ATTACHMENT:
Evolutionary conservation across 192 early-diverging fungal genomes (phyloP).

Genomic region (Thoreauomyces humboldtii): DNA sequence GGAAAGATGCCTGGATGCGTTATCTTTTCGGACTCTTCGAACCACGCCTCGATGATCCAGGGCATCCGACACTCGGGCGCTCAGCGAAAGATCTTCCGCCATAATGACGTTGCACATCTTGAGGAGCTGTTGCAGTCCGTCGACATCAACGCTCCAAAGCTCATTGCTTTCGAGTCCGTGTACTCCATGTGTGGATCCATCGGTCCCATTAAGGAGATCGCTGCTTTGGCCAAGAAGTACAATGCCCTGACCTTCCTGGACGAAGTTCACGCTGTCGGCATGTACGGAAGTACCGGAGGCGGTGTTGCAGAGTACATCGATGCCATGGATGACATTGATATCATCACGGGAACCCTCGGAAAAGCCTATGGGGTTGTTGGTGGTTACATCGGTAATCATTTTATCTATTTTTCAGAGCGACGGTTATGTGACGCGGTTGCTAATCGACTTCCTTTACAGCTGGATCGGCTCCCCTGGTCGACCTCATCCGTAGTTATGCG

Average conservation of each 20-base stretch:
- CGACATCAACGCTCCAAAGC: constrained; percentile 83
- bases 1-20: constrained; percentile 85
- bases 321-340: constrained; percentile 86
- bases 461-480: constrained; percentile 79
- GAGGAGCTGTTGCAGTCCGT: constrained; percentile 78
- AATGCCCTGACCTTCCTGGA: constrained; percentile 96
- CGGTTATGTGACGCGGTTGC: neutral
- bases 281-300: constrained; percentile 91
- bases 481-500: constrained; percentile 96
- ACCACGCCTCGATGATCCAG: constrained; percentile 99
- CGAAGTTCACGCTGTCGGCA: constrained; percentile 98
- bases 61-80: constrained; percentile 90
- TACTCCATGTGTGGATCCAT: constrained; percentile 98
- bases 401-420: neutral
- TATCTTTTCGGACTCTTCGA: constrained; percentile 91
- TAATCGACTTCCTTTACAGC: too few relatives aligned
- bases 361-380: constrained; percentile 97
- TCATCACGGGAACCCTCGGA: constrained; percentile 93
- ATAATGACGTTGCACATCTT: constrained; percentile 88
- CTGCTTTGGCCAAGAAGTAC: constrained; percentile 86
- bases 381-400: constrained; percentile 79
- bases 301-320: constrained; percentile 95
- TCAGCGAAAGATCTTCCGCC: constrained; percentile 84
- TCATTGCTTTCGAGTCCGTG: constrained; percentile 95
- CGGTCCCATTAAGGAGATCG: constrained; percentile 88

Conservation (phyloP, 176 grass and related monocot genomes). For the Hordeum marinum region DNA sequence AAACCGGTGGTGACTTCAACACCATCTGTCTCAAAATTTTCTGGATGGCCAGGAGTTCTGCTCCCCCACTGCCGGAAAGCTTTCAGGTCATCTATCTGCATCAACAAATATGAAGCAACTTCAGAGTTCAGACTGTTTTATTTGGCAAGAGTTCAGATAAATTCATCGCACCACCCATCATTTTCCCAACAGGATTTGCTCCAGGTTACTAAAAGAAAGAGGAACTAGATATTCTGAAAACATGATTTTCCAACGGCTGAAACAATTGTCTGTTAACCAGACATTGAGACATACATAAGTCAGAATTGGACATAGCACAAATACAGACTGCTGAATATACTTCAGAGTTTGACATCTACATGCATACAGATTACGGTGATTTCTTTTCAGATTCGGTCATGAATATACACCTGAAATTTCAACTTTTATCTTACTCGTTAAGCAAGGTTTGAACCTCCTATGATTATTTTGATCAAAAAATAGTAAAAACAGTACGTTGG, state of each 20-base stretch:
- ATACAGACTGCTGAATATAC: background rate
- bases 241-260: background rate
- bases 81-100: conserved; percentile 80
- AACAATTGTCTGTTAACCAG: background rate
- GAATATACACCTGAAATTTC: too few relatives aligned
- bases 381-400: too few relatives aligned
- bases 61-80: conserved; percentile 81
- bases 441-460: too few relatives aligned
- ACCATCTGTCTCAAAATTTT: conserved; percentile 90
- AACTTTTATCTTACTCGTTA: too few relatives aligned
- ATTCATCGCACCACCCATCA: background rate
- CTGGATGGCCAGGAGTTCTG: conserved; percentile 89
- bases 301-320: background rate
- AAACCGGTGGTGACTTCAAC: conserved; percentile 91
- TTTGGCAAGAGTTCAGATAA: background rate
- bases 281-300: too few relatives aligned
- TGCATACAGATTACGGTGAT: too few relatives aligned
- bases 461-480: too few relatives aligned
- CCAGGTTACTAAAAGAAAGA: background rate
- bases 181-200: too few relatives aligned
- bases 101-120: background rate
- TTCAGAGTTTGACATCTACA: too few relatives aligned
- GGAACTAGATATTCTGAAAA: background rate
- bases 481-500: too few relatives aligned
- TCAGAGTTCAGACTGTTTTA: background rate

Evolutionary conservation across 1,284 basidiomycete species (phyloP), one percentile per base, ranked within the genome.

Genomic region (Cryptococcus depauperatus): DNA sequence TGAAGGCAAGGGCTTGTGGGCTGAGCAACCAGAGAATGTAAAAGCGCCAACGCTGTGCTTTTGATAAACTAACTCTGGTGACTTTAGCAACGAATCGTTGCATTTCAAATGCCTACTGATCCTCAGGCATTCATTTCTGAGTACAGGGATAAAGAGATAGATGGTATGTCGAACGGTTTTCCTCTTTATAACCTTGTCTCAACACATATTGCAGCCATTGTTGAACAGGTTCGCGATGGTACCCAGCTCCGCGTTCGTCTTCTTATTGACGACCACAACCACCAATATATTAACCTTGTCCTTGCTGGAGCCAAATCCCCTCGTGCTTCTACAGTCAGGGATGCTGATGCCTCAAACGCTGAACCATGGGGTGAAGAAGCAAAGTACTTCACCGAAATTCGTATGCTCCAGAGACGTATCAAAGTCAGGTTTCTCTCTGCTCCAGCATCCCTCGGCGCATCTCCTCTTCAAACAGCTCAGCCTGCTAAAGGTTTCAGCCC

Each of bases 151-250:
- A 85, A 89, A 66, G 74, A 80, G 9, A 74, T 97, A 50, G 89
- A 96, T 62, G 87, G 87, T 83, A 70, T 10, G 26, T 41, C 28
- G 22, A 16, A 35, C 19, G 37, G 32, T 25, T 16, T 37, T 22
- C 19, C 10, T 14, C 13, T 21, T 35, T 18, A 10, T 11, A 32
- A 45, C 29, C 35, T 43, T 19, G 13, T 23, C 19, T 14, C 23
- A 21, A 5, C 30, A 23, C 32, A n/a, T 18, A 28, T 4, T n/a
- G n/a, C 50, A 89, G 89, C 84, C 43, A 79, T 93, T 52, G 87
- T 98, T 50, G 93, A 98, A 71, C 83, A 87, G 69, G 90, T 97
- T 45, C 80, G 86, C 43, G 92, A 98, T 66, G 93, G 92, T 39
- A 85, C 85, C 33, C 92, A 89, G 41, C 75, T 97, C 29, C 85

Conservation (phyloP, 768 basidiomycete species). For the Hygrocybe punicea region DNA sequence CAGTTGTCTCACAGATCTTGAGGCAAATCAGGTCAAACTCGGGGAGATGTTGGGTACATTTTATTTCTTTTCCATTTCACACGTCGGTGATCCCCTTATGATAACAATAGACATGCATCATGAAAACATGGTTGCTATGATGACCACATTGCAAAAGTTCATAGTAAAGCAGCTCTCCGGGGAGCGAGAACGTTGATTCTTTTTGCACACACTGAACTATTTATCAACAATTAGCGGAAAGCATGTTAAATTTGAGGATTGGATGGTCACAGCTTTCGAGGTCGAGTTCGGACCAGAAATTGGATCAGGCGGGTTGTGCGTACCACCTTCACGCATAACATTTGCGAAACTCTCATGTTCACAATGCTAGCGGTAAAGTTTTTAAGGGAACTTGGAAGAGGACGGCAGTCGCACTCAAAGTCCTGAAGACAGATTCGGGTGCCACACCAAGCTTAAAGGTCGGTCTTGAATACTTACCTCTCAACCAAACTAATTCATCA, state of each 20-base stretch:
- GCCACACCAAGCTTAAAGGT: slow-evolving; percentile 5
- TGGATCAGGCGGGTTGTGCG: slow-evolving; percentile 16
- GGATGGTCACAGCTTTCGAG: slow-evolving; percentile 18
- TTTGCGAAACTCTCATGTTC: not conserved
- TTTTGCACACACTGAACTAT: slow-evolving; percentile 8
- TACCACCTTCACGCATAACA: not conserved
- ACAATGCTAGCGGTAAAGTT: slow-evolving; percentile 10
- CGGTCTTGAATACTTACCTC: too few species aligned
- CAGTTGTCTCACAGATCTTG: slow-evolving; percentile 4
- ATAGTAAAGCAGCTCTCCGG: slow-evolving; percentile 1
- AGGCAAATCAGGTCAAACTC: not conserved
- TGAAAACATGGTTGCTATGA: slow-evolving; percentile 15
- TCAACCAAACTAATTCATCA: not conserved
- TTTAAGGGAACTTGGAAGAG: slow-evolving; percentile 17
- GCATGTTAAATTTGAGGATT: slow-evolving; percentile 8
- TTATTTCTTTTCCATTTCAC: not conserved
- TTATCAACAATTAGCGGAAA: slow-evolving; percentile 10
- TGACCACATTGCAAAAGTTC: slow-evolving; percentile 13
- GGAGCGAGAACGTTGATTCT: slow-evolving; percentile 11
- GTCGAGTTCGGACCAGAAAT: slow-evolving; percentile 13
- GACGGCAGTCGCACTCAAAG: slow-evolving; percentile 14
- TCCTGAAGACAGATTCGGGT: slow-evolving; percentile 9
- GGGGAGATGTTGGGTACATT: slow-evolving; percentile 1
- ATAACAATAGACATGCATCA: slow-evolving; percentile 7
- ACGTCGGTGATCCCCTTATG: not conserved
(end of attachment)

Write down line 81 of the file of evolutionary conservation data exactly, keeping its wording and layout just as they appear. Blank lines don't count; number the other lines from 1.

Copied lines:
- TCAACCAAACTAATTCATCA: not conserved